AFTER FORTY hours of straight time, twenty-two hours of time and a half, and thirteen hours of double time, Clayton Phillips’s paycheck was sweet. Just like it had been last week and the week before that. Oil drilling was booming in his little town of Dickinson, North Dakota, and he’d been lucky enough to get a job with EOR—Environmental Oil Refinery. He’d been working for them the past six years, riding the boom wave big-time, and cashing in on some serious bank. His six-figure income had his savings account bulging, and considering he was working seventy plus hours a week, he had little time to enjoy any of the money he made. When he got a day off, the only thing he wanted to do was sleep.
“When the hell are you going to join this century and get these online?” Elliott asked. He plucked the paycheck stub out of Clay’s hand, flopped down in the chair across the table from him, then shook the paper at Clay. “Do you know how many trees could be saved if you’d get an online statement?”
“No, but I’m sure you’re about to inform me.” Clay raised a brow when he noticed Elliott’s disheveled appearance. “Wait a minute. What the hell happened to you?”
Clay and Elliott Kildee had been together seven years, and when Elliott’s wheat-blond hair wasn’t hidden beneath his hard hat, it was pulled back into a tight and stylish bun. At the moment, his hair was loose, falling well past his shoulders, tussled and with pieces of debris scattered throughout the long strands.
“Little Man got stuck in the tree again,” Elliott said with a shrug. He nodded to the pile of mail in front of Clay. “Anything for me?”
Clay pushed the stack to Elliott. “Haven’t gone through it yet.” He sat back in his chair with a wide grin. “I tell you what, I’ll save some trees and go paperless with my paycheck when you and your silly cat stop abusing them.”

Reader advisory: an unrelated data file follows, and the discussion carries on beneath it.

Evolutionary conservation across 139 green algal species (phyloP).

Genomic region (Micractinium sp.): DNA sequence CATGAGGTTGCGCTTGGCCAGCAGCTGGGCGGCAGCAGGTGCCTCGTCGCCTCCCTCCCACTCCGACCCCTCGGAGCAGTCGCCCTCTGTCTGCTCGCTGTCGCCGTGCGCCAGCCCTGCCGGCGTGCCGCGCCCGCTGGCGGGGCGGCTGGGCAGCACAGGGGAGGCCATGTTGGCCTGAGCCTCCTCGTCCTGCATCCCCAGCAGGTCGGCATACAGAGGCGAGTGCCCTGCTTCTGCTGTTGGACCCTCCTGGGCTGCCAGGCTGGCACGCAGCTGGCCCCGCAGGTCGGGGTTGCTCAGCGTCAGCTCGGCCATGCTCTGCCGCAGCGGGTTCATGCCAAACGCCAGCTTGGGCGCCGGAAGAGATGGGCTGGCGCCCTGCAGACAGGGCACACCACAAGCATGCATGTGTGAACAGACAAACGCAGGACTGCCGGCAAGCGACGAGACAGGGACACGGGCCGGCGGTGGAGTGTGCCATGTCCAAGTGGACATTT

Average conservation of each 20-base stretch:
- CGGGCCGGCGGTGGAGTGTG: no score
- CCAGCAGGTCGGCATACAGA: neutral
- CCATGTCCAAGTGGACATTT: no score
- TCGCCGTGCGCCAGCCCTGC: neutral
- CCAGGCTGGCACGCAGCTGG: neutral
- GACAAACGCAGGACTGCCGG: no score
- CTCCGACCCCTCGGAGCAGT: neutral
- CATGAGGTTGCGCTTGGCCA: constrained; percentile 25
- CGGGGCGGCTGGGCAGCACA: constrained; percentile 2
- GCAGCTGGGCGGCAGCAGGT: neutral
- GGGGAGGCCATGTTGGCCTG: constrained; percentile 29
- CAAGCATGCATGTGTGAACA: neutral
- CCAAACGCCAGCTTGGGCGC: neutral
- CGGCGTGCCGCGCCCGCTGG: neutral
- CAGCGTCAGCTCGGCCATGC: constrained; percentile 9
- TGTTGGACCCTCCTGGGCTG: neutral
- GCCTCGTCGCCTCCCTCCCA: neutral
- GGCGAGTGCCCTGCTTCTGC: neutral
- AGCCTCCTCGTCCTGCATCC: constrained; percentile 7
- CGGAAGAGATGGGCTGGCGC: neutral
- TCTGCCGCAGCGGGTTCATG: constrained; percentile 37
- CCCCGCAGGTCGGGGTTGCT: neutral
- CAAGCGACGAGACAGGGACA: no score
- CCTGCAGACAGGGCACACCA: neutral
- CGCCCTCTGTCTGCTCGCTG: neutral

“Little Man does not abuse them, nor do I,” Elliott responded flippantly without looking up from the mail he was sorting. “We simply use them for fitness purposes.”
Little Man had showed up out of nowhere ten years ago, came barreling out of the bamboo, hissing and posturing like he owned the place. He’d been fifteen ounces of badass. Elliott had picked him up by the scruff of the neck and greeted the feline as “little man.” The name stuck. However, the thing should have been named Houdini. He’d been de-nutted when he was but a wee kitten, and they’d done their best to make him a house cat, but no matter what precautions they took, the little shit was constantly escaping and going on adventures, which usually ended with him stuck at the top of a tall tree. He had no problem climbing, but coming back down was another issue altogether. Elliott had to rescue the trapped feline on a weekly basis.
Clay slid to the next chair and picked a leaf out of Elliott’s hair and then a pine needle from his thick beard. He then noticed the small scrape on Elliott’s forehead and the smudge of pine tar on his cheek. “What the hell did you do?”
“I got him out of the big oak with no problem, but he thanked me by running through my feet and I ended up hugging a pine tree. I suppose that’s better than falling out of the tree and landing on my ass like the last time.” Elliott laughed, his bright green eyes shining with amusement.